Because this was a population survey and not an experimental study, it cannot conclusively confirm that the positive association observed between discrimination and weight gain is causal. Discrimination was assessed two years after the initial weight measurements and two years before the final measurements, but all the analyses statistically controlled for initial weight and other potential influences.

The data are from the English Longitudinal Study of Ageing, a study of adults aged 50 or older. Of the 2,944 eligible participants in the study, 5% reported weight discrimination. This ranged from less than 1% of those in the ‘normal weight’ category to 36% of those classified as ‘morbidly obese’. Men and women reported similar levels of weight discrimination.

“There is no justification for discriminating against people because of their weight,” says lead author Dr Sarah Jackson (UCL Epidemiology & Public Health). “Our results show that weight discrimination does not encourage weight loss, and suggest that it may even exacerbate weight gain.

“Previous studies have found that people who experience discrimination report comfort eating. Stress responses to discrimination can increase appetite, particularly for unhealthy, energy-dense food. Weight discrimination has also been shown to make people feel less confident about taking part in physical activity, so they tend to avoid it.”

Senior author Professor Jane Wardle, director of the Cancer Research UK Health Behaviour Centre at UCL, says: “Our study clearly shows that weight discrimination is part of the obesity problem and not the solution. Weight bias has been documented not only among the general public but also among health professionals; and many obese patients report being treated disrespectfully by doctors because of their weight. Everyone, including doctors, should stop blaming and shaming people for their weight and offer support, and where appropriate, treatment.”

*Authors’ description of discrimination survey: Participants were asked how often they encounter five discriminatory situations: ‘In your day-to-day life, how often have any of the following things happened to you:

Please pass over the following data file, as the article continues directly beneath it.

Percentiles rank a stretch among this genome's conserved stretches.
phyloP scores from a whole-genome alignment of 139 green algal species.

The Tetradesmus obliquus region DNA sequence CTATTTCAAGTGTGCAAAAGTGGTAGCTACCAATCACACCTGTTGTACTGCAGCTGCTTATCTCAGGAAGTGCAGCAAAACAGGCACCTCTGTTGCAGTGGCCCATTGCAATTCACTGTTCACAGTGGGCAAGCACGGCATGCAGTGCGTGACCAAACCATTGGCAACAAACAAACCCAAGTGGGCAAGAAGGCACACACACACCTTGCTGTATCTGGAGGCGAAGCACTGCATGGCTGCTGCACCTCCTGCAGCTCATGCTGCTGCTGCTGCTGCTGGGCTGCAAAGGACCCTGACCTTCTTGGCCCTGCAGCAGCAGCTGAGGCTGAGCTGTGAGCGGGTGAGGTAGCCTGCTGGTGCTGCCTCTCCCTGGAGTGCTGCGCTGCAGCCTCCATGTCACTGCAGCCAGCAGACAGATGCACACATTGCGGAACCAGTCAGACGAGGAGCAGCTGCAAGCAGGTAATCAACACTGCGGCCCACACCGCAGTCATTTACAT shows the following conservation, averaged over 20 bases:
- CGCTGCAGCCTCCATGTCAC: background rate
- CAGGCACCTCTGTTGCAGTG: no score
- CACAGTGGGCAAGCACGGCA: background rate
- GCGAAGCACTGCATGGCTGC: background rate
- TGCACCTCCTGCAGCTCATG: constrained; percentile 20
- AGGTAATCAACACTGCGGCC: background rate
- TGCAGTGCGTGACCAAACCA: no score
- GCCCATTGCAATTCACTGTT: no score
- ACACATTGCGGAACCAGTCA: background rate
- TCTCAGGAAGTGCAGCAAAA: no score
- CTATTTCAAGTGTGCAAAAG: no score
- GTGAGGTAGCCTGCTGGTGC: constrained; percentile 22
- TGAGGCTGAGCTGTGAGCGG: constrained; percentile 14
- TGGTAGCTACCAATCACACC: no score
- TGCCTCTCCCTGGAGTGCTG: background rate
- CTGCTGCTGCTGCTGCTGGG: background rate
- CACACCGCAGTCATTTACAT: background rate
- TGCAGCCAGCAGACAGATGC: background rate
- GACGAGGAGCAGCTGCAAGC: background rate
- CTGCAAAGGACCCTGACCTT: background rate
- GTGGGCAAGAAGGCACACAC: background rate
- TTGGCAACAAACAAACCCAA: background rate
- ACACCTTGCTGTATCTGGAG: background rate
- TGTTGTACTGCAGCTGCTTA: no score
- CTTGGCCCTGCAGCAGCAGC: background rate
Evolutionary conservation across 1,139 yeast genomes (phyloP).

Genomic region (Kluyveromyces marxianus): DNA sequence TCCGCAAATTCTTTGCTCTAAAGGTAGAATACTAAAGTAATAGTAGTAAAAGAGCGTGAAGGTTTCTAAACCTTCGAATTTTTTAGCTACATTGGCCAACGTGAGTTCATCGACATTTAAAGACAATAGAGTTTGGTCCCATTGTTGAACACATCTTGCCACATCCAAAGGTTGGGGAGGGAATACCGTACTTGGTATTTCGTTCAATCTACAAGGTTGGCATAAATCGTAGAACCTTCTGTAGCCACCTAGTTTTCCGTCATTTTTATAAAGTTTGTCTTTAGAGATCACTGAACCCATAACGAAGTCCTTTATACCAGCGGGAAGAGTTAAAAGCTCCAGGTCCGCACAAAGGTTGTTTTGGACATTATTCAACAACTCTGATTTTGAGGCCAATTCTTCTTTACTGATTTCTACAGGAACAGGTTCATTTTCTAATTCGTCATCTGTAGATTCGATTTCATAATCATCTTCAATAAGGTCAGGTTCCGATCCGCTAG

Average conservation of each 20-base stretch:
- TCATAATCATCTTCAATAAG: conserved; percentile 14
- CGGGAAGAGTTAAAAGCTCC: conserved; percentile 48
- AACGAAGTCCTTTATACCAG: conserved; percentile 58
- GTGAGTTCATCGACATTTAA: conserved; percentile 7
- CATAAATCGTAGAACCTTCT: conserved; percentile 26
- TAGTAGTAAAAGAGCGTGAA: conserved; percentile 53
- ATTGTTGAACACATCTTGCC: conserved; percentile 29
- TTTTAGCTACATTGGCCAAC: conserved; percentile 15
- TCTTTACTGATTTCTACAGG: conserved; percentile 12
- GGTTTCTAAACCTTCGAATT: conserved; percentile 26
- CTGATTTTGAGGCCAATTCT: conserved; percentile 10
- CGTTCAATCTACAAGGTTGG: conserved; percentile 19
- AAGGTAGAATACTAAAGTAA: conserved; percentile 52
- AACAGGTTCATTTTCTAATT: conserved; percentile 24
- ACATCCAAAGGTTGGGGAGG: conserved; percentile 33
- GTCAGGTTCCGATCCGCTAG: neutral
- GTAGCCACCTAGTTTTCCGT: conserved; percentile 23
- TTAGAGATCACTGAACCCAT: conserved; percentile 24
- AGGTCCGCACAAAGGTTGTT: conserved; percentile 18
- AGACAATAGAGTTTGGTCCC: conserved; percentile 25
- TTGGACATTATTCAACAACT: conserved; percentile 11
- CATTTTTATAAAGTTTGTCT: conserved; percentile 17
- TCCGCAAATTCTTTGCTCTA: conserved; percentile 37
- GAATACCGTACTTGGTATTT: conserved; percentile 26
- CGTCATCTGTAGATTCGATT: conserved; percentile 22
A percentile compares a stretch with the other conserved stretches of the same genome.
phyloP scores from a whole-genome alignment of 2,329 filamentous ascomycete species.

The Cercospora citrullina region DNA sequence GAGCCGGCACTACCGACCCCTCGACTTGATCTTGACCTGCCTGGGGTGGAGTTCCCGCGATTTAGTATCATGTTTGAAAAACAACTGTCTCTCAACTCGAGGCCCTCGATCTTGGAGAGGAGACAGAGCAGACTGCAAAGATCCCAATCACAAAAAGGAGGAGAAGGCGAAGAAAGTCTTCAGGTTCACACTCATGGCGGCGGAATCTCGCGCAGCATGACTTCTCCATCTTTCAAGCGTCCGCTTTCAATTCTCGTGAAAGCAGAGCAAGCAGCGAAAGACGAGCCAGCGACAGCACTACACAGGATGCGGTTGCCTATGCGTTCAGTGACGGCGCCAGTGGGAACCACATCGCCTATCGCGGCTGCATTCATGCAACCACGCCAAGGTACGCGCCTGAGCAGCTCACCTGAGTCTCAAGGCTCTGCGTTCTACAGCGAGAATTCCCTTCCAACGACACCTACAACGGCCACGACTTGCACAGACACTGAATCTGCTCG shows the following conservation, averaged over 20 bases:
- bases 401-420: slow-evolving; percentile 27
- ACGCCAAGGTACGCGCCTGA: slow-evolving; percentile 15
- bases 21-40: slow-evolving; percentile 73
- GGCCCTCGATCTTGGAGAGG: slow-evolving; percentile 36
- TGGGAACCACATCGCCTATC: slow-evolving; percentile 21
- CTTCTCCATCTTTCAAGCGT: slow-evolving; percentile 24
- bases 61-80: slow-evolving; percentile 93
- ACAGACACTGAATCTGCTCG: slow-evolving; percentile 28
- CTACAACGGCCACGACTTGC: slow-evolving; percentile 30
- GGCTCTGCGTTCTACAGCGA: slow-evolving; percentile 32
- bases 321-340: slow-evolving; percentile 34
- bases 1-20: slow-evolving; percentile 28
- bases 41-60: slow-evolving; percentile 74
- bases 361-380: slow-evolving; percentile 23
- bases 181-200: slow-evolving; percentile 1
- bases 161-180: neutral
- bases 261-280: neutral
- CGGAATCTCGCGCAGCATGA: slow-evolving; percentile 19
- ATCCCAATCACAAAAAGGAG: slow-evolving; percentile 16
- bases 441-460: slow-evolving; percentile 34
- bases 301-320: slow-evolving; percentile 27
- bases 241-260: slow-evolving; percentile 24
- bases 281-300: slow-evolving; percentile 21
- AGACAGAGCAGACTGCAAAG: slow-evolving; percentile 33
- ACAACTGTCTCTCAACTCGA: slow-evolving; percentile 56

1) you are treated with less respect or courtesy;

 

      2) you receive poorer service than other people in restaurants and stores;

 

      3) people act as if they think you are not clever;

 

      4) you are threatened or harassed;

 

    5) you receive poorer service or treatment than other people from doctors or hospitals.

Responses ranged from ‘never’ to ‘almost every day’. Because data were highly skewed, with most participants reporting never experiencing discrimination, we dichotomised responses to indicate whether or not respondents had ever experienced discrimination in any domain (never vs. all other options). Participants who reported discrimination in any of the situations were asked to indicate the reason(s) they attributed their experience to from a list of options including weight, age, gender, and race. We considered participants who attributed experiences of discrimination to their weight as cases of perceived weight discrimination.

 

Source: University College London

Sep 112014
 

NetworkingIf schmoozing for work leaves you with a certain “ick” factor, that’s not just awkwardness you’re feeling.

Professional networking can create feelings of moral impurity and physical dirtiness, shows a new study.

That can hold people back from networking more, reducing career opportunities and lowering job performance, says study co-author Tiziana Casciaro, an associate professor of organizational behaviour and human resource management at the University of Toronto’s Rotman School of Management. The study was co-written with fellow researchers Prof. Francesca Gino of Harvard Business School and Prof. Maryam Kouchaki at Northwestern University’s Kellogg School of Management.